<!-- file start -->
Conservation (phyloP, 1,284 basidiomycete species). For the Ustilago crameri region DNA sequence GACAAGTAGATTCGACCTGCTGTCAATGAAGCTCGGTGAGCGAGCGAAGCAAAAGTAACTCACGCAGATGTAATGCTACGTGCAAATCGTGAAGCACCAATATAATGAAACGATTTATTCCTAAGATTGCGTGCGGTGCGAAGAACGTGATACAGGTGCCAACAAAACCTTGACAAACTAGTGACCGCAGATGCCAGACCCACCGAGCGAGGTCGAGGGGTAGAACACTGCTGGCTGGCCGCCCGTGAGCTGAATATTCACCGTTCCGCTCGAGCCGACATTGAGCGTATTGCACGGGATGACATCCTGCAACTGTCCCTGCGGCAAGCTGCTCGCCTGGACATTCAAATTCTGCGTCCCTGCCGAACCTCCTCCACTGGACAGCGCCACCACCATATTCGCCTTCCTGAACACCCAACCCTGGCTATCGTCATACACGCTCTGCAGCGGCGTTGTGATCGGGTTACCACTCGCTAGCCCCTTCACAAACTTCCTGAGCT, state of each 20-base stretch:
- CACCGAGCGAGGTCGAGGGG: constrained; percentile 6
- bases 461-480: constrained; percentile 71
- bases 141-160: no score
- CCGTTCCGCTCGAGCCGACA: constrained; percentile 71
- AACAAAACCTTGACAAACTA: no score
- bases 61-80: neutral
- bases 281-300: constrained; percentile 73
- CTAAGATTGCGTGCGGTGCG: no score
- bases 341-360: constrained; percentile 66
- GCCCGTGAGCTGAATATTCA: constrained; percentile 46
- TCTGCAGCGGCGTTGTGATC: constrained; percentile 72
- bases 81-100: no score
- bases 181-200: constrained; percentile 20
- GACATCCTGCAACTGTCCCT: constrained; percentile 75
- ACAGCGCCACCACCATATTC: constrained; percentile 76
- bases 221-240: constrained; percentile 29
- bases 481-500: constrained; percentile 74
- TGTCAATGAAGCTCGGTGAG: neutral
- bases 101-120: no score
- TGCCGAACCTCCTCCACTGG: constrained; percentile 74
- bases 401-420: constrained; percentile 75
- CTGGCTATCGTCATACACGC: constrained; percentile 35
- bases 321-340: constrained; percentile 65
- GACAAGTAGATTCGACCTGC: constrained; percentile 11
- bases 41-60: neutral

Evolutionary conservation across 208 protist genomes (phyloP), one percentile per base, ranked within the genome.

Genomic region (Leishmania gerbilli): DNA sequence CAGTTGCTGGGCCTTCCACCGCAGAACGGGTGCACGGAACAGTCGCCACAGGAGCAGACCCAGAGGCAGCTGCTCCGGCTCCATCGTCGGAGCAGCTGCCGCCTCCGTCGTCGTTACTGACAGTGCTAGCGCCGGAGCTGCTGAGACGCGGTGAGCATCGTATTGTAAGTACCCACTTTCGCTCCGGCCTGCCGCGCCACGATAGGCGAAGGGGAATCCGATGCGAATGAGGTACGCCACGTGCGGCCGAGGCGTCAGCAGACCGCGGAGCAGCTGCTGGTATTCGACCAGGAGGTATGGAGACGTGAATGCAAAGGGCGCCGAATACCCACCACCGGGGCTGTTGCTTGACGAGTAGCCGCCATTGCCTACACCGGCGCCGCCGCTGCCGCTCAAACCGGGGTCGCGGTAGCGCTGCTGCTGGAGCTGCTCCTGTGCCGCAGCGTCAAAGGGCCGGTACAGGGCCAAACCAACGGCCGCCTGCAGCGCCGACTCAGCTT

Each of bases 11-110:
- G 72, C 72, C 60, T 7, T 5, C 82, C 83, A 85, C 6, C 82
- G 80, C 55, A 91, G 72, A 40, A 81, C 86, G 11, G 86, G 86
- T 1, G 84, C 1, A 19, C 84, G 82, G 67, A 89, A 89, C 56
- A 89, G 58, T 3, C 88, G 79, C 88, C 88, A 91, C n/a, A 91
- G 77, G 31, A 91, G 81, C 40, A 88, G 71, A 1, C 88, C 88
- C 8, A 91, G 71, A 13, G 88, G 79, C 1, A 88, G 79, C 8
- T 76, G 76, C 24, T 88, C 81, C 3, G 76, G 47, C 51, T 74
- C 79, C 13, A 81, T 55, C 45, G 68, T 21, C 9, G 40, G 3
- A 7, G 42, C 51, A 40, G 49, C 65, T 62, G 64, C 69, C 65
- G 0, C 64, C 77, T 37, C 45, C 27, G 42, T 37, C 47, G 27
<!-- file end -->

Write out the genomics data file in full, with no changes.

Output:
Conservation (phyloP, 1,284 basidiomycete species). For the Ustilago crameri region DNA sequence GACAAGTAGATTCGACCTGCTGTCAATGAAGCTCGGTGAGCGAGCGAAGCAAAAGTAACTCACGCAGATGTAATGCTACGTGCAAATCGTGAAGCACCAATATAATGAAACGATTTATTCCTAAGATTGCGTGCGGTGCGAAGAACGTGATACAGGTGCCAACAAAACCTTGACAAACTAGTGACCGCAGATGCCAGACCCACCGAGCGAGGTCGAGGGGTAGAACACTGCTGGCTGGCCGCCCGTGAGCTGAATATTCACCGTTCCGCTCGAGCCGACATTGAGCGTATTGCACGGGATGACATCCTGCAACTGTCCCTGCGGCAAGCTGCTCGCCTGGACATTCAAATTCTGCGTCCCTGCCGAACCTCCTCCACTGGACAGCGCCACCACCATATTCGCCTTCCTGAACACCCAACCCTGGCTATCGTCATACACGCTCTGCAGCGGCGTTGTGATCGGGTTACCACTCGCTAGCCCCTTCACAAACTTCCTGAGCT, state of each 20-base stretch:
- CACCGAGCGAGGTCGAGGGG: constrained; percentile 6
- bases 461-480: constrained; percentile 71
- bases 141-160: no score
- CCGTTCCGCTCGAGCCGACA: constrained; percentile 71
- AACAAAACCTTGACAAACTA: no score
- bases 61-80: neutral
- bases 281-300: constrained; percentile 73
- CTAAGATTGCGTGCGGTGCG: no score
- bases 341-360: constrained; percentile 66
- GCCCGTGAGCTGAATATTCA: constrained; percentile 46
- TCTGCAGCGGCGTTGTGATC: constrained; percentile 72
- bases 81-100: no score
- bases 181-200: constrained; percentile 20
- GACATCCTGCAACTGTCCCT: constrained; percentile 75
- ACAGCGCCACCACCATATTC: constrained; percentile 76
- bases 221-240: constrained; percentile 29
- bases 481-500: constrained; percentile 74
- TGTCAATGAAGCTCGGTGAG: neutral
- bases 101-120: no score
- TGCCGAACCTCCTCCACTGG: constrained; percentile 74
- bases 401-420: constrained; percentile 75
- CTGGCTATCGTCATACACGC: constrained; percentile 35
- bases 321-340: constrained; percentile 65
- GACAAGTAGATTCGACCTGC: constrained; percentile 11
- bases 41-60: neutral

Evolutionary conservation across 208 protist genomes (phyloP), one percentile per base, ranked within the genome.

Genomic region (Leishmania gerbilli): DNA sequence CAGTTGCTGGGCCTTCCACCGCAGAACGGGTGCACGGAACAGTCGCCACAGGAGCAGACCCAGAGGCAGCTGCTCCGGCTCCATCGTCGGAGCAGCTGCCGCCTCCGTCGTCGTTACTGACAGTGCTAGCGCCGGAGCTGCTGAGACGCGGTGAGCATCGTATTGTAAGTACCCACTTTCGCTCCGGCCTGCCGCGCCACGATAGGCGAAGGGGAATCCGATGCGAATGAGGTACGCCACGTGCGGCCGAGGCGTCAGCAGACCGCGGAGCAGCTGCTGGTATTCGACCAGGAGGTATGGAGACGTGAATGCAAAGGGCGCCGAATACCCACCACCGGGGCTGTTGCTTGACGAGTAGCCGCCATTGCCTACACCGGCGCCGCCGCTGCCGCTCAAACCGGGGTCGCGGTAGCGCTGCTGCTGGAGCTGCTCCTGTGCCGCAGCGTCAAAGGGCCGGTACAGGGCCAAACCAACGGCCGCCTGCAGCGCCGACTCAGCTT

Each of bases 11-110:
- G 72, C 72, C 60, T 7, T 5, C 82, C 83, A 85, C 6, C 82
- G 80, C 55, A 91, G 72, A 40, A 81, C 86, G 11, G 86, G 86
- T 1, G 84, C 1, A 19, C 84, G 82, G 67, A 89, A 89, C 56
- A 89, G 58, T 3, C 88, G 79, C 88, C 88, A 91, C n/a, A 91
- G 77, G 31, A 91, G 81, C 40, A 88, G 71, A 1, C 88, C 88
- C 8, A 91, G 71, A 13, G 88, G 79, C 1, A 88, G 79, C 8
- T 76, G 76, C 24, T 88, C 81, C 3, G 76, G 47, C 51, T 74
- C 79, C 13, A 81, T 55, C 45, G 68, T 21, C 9, G 40, G 3
- A 7, G 42, C 51, A 40, G 49, C 65, T 62, G 64, C 69, C 65
- G 0, C 64, C 77, T 37, C 45, C 27, G 42, T 37, C 47, G 27